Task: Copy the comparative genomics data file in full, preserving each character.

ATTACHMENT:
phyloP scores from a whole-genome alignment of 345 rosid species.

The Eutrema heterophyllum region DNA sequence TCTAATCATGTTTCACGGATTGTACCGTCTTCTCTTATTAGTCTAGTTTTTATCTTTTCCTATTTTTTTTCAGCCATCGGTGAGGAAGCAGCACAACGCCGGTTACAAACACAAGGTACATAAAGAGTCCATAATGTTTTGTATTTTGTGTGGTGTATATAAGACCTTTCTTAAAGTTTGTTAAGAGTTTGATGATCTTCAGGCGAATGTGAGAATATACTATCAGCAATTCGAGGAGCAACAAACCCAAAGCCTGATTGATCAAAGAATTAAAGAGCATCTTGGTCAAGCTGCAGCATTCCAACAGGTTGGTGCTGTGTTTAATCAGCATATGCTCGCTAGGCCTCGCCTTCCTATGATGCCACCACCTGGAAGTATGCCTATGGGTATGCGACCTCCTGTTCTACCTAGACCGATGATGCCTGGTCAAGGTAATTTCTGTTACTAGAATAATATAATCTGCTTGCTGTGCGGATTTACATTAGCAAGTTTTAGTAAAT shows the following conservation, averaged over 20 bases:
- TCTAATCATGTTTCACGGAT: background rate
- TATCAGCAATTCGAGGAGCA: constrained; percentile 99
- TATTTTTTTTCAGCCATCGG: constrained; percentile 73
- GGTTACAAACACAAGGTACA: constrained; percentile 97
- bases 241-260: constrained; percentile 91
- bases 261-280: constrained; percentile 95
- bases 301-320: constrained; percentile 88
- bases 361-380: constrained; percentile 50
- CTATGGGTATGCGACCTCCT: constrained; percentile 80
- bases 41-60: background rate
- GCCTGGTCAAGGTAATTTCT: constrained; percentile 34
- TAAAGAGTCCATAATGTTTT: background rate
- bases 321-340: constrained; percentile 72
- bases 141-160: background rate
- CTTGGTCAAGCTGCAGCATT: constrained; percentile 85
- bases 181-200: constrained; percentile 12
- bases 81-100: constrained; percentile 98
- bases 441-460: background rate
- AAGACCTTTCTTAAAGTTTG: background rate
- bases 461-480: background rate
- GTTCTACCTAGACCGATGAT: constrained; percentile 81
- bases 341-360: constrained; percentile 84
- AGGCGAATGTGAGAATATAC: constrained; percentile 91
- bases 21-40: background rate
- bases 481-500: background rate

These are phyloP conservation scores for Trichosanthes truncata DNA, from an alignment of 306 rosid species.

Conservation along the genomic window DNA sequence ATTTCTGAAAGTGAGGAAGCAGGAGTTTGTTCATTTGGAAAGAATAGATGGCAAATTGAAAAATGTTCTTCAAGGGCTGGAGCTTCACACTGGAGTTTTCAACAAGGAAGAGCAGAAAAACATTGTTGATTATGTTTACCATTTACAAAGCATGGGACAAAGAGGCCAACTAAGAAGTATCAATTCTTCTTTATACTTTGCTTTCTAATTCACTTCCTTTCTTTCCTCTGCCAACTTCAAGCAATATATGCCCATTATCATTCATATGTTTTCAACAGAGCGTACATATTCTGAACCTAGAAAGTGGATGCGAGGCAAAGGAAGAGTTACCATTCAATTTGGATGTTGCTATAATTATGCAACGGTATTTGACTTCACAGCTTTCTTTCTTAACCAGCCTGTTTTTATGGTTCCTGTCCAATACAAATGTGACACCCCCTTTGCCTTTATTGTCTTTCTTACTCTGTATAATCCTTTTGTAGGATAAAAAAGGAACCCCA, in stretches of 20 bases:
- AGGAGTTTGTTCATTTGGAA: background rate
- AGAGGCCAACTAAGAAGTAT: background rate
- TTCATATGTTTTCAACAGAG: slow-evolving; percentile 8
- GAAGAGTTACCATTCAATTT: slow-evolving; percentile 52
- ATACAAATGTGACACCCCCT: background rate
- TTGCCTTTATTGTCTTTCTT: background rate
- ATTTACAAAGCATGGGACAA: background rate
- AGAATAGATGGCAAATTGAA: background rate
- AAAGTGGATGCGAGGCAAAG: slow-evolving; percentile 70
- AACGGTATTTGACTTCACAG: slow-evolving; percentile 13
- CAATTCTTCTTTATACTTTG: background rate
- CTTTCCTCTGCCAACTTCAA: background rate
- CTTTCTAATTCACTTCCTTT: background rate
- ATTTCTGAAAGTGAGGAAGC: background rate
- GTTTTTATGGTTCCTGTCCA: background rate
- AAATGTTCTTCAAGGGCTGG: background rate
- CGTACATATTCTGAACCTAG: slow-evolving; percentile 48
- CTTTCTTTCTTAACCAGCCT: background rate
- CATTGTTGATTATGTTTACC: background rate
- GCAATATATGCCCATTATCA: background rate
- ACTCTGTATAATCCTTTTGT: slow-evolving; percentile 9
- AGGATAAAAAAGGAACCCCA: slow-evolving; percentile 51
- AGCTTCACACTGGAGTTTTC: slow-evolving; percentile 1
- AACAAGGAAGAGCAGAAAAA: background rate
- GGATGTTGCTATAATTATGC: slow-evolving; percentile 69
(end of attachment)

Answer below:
phyloP scores from a whole-genome alignment of 345 rosid species.

The Eutrema heterophyllum region DNA sequence TCTAATCATGTTTCACGGATTGTACCGTCTTCTCTTATTAGTCTAGTTTTTATCTTTTCCTATTTTTTTTCAGCCATCGGTGAGGAAGCAGCACAACGCCGGTTACAAACACAAGGTACATAAAGAGTCCATAATGTTTTGTATTTTGTGTGGTGTATATAAGACCTTTCTTAAAGTTTGTTAAGAGTTTGATGATCTTCAGGCGAATGTGAGAATATACTATCAGCAATTCGAGGAGCAACAAACCCAAAGCCTGATTGATCAAAGAATTAAAGAGCATCTTGGTCAAGCTGCAGCATTCCAACAGGTTGGTGCTGTGTTTAATCAGCATATGCTCGCTAGGCCTCGCCTTCCTATGATGCCACCACCTGGAAGTATGCCTATGGGTATGCGACCTCCTGTTCTACCTAGACCGATGATGCCTGGTCAAGGTAATTTCTGTTACTAGAATAATATAATCTGCTTGCTGTGCGGATTTACATTAGCAAGTTTTAGTAAAT shows the following conservation, averaged over 20 bases:
- TCTAATCATGTTTCACGGAT: background rate
- TATCAGCAATTCGAGGAGCA: constrained; percentile 99
- TATTTTTTTTCAGCCATCGG: constrained; percentile 73
- GGTTACAAACACAAGGTACA: constrained; percentile 97
- bases 241-260: constrained; percentile 91
- bases 261-280: constrained; percentile 95
- bases 301-320: constrained; percentile 88
- bases 361-380: constrained; percentile 50
- CTATGGGTATGCGACCTCCT: constrained; percentile 80
- bases 41-60: background rate
- GCCTGGTCAAGGTAATTTCT: constrained; percentile 34
- TAAAGAGTCCATAATGTTTT: background rate
- bases 321-340: constrained; percentile 72
- bases 141-160: background rate
- CTTGGTCAAGCTGCAGCATT: constrained; percentile 85
- bases 181-200: constrained; percentile 12
- bases 81-100: constrained; percentile 98
- bases 441-460: background rate
- AAGACCTTTCTTAAAGTTTG: background rate
- bases 461-480: background rate
- GTTCTACCTAGACCGATGAT: constrained; percentile 81
- bases 341-360: constrained; percentile 84
- AGGCGAATGTGAGAATATAC: constrained; percentile 91
- bases 21-40: background rate
- bases 481-500: background rate

These are phyloP conservation scores for Trichosanthes truncata DNA, from an alignment of 306 rosid species.

Conservation along the genomic window DNA sequence ATTTCTGAAAGTGAGGAAGCAGGAGTTTGTTCATTTGGAAAGAATAGATGGCAAATTGAAAAATGTTCTTCAAGGGCTGGAGCTTCACACTGGAGTTTTCAACAAGGAAGAGCAGAAAAACATTGTTGATTATGTTTACCATTTACAAAGCATGGGACAAAGAGGCCAACTAAGAAGTATCAATTCTTCTTTATACTTTGCTTTCTAATTCACTTCCTTTCTTTCCTCTGCCAACTTCAAGCAATATATGCCCATTATCATTCATATGTTTTCAACAGAGCGTACATATTCTGAACCTAGAAAGTGGATGCGAGGCAAAGGAAGAGTTACCATTCAATTTGGATGTTGCTATAATTATGCAACGGTATTTGACTTCACAGCTTTCTTTCTTAACCAGCCTGTTTTTATGGTTCCTGTCCAATACAAATGTGACACCCCCTTTGCCTTTATTGTCTTTCTTACTCTGTATAATCCTTTTGTAGGATAAAAAAGGAACCCCA, in stretches of 20 bases:
- AGGAGTTTGTTCATTTGGAA: background rate
- AGAGGCCAACTAAGAAGTAT: background rate
- TTCATATGTTTTCAACAGAG: slow-evolving; percentile 8
- GAAGAGTTACCATTCAATTT: slow-evolving; percentile 52
- ATACAAATGTGACACCCCCT: background rate
- TTGCCTTTATTGTCTTTCTT: background rate
- ATTTACAAAGCATGGGACAA: background rate
- AGAATAGATGGCAAATTGAA: background rate
- AAAGTGGATGCGAGGCAAAG: slow-evolving; percentile 70
- AACGGTATTTGACTTCACAG: slow-evolving; percentile 13
- CAATTCTTCTTTATACTTTG: background rate
- CTTTCCTCTGCCAACTTCAA: background rate
- CTTTCTAATTCACTTCCTTT: background rate
- ATTTCTGAAAGTGAGGAAGC: background rate
- GTTTTTATGGTTCCTGTCCA: background rate
- AAATGTTCTTCAAGGGCTGG: background rate
- CGTACATATTCTGAACCTAG: slow-evolving; percentile 48
- CTTTCTTTCTTAACCAGCCT: background rate
- CATTGTTGATTATGTTTACC: background rate
- GCAATATATGCCCATTATCA: background rate
- ACTCTGTATAATCCTTTTGT: slow-evolving; percentile 9
- AGGATAAAAAAGGAACCCCA: slow-evolving; percentile 51
- AGCTTCACACTGGAGTTTTC: slow-evolving; percentile 1
- AACAAGGAAGAGCAGAAAAA: background rate
- GGATGTTGCTATAATTATGC: slow-evolving; percentile 69